porpoise - It kinda depends on who is doing the talking. Most native people I know just use 'Indian' or 'Indigenous' to refer to themselves. Sometimes you'll refer to yourself by your tribal affiliation (e.g.: "Yeah, I'm Cherokee.") but again that's usually amongst other natives that may not be of your affiliation.

"Native American" is usually used by non-indigenous people. I've noticed that most non-indigenous people are uncomfortable using 'Indian' or even 'American Indian' at all. You'll hear us use 'Native' more in those situations.

In short, I don't really have an answer for you. You're safe sticking with 'native' or 'indigenous' if you're unsure of their tribal affiliation or feelings on nomenclature, though.
posted by kaiseki at 12:13 PM on August 22 [9 favorites]


This is my favorite new show.

For those who may have missed it in the previous thread, the Marc Maron interview of Sterlin Harjo is really good (Maron is a little extra annoying in this interview, but it's still worth it)
posted by gwint at 8:31 AM on August 23 [1 favorite]


Kaiseki, I super appreciate your insights, and...that's an amazing story!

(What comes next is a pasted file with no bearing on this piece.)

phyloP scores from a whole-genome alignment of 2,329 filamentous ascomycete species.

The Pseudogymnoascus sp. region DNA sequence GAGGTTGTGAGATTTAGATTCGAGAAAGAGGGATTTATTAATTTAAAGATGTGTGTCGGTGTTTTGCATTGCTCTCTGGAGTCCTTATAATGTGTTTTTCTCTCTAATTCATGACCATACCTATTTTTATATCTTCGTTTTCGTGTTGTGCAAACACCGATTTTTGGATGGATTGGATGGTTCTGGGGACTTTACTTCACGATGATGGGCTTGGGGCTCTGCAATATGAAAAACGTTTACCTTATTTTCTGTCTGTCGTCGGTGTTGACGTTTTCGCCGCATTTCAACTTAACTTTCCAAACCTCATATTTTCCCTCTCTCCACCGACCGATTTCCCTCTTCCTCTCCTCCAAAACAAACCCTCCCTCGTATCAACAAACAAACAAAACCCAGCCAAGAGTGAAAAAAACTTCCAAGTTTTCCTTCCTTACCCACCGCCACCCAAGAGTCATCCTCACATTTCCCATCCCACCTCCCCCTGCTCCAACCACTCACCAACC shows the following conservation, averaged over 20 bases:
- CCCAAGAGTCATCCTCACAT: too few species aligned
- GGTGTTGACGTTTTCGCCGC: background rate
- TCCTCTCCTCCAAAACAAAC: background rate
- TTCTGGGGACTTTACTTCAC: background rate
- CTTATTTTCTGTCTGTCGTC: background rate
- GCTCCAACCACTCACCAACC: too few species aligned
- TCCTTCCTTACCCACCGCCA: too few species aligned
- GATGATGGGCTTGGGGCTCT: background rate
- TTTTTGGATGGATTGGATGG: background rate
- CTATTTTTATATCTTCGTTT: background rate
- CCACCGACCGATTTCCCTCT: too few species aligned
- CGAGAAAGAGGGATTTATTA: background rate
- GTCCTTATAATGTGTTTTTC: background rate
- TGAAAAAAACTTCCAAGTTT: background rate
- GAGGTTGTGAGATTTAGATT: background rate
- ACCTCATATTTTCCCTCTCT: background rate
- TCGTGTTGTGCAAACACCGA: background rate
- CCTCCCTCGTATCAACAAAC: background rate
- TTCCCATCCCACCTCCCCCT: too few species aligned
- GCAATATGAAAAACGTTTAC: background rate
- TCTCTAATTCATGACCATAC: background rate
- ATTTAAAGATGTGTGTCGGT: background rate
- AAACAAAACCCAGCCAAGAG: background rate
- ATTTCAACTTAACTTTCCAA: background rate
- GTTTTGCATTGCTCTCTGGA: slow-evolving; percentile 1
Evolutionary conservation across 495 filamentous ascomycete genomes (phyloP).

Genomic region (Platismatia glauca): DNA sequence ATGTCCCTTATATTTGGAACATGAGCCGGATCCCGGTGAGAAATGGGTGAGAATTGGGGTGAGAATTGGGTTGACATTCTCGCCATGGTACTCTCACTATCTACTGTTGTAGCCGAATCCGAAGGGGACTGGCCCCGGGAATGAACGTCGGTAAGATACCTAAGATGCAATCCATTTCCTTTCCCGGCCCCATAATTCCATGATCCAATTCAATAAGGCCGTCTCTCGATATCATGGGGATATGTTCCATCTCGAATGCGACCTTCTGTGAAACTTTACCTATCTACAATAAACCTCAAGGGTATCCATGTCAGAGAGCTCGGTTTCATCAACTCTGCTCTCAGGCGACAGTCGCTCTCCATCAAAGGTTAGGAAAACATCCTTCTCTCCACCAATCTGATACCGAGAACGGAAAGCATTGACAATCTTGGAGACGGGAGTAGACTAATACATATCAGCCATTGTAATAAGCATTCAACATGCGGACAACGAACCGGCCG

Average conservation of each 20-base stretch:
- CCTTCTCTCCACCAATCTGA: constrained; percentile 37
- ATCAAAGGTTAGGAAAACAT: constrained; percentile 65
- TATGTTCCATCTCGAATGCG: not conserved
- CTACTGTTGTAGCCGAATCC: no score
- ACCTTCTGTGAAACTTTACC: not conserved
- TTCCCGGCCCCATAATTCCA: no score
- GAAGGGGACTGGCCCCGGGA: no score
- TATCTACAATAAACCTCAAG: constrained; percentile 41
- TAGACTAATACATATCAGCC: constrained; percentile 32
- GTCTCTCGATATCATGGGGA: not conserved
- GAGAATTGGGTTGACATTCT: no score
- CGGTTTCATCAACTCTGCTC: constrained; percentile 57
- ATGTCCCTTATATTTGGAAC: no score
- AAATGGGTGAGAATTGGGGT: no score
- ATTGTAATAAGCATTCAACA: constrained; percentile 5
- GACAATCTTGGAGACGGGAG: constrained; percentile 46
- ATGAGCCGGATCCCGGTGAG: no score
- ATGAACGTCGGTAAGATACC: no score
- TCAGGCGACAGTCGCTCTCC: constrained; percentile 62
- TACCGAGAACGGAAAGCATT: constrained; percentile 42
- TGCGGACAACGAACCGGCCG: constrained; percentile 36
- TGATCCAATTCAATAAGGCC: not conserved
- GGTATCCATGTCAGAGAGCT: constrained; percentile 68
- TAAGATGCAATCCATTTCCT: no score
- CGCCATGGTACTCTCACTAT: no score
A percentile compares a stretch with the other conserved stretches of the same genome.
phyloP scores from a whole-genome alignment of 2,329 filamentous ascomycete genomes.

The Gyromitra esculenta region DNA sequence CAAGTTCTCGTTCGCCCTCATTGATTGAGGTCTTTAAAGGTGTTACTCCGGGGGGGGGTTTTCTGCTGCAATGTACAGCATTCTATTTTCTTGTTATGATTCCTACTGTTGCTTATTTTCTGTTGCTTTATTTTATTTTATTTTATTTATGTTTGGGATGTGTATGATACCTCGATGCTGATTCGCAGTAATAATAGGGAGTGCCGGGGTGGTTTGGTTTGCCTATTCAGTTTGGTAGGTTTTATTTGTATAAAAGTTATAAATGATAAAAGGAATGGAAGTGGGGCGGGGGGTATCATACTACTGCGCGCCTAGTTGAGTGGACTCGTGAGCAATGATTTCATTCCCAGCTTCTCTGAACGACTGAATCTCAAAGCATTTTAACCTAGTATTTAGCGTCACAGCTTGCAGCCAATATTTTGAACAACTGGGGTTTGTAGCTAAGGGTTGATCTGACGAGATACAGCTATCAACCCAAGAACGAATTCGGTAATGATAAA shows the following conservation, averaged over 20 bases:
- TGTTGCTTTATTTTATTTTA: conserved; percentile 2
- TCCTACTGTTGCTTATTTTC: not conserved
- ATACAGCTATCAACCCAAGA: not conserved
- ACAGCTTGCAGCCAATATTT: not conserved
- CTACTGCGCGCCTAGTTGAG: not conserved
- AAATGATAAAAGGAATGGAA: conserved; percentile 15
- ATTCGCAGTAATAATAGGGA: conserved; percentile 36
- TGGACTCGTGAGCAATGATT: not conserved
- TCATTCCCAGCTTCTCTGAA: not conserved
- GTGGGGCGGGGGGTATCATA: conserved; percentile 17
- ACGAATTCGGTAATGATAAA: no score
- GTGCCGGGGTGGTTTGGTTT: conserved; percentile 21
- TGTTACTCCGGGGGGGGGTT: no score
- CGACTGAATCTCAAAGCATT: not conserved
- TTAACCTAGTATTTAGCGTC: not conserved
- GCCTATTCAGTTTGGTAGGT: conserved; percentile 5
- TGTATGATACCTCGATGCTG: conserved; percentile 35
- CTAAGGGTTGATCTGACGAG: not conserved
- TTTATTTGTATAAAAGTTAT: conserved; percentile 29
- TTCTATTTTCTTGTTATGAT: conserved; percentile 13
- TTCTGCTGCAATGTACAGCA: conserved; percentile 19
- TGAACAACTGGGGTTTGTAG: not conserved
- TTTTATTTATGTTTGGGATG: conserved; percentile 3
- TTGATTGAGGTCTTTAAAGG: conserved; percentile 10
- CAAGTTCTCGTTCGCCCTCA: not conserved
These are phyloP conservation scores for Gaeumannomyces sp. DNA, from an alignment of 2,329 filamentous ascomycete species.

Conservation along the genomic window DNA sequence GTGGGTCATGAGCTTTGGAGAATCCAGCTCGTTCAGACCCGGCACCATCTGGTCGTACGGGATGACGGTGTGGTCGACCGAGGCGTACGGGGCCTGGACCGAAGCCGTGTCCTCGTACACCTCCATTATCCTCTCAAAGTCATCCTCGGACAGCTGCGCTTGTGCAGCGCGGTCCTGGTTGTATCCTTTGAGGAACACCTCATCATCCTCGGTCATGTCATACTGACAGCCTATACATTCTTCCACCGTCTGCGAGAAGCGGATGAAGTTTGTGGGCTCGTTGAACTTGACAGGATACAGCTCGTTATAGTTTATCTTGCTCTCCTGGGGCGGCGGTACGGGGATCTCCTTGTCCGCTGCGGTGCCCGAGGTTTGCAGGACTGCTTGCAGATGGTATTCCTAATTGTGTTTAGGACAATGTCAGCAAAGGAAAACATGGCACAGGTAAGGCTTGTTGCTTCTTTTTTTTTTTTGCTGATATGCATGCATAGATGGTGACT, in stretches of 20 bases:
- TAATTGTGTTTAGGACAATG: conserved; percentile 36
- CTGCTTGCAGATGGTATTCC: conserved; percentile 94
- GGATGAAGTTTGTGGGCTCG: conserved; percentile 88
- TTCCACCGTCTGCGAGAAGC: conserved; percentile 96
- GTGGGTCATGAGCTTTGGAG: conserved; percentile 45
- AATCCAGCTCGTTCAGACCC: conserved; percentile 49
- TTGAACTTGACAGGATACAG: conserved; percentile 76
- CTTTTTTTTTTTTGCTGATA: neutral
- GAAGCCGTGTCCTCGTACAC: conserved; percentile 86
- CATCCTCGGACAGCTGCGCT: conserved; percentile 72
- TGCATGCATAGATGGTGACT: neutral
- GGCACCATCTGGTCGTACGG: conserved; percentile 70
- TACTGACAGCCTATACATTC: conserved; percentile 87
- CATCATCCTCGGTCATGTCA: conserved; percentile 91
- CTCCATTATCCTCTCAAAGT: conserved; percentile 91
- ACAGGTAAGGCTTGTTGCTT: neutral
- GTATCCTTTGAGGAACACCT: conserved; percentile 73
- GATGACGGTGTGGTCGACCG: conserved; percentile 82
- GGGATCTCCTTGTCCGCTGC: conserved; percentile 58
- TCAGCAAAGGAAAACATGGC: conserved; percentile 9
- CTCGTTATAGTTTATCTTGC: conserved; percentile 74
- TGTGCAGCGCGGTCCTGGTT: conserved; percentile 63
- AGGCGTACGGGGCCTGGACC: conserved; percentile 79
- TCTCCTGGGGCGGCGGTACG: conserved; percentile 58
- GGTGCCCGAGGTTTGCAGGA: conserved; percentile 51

posted by ssmith at 10:30 PM on August 23


Thanks!


Just one more insight on the owls:
In the first episode when Bear is going into his house at night he hears an owl hoot and turns around. He sees what he thinks is his dead friend standing under the streetlight. He closes his eyes and the owl hoots again. When he opens them the figure is gone.

There's a ton of detail in this show.
posted by kaiseki at 5:18 AM on August 24 [7 favorites]


I recall an interview I saw a while back where Taika Waititi said that he wanted to make it possible for Indigenous people to make films about Indigenous people. He was speaking about a successful project he was a part of in New Zealand but it was clear he wanted to expand his platform/microphone to Native communities all over.
posted by Emmy Rae at 9:06 PM on August 24 [2 favorites]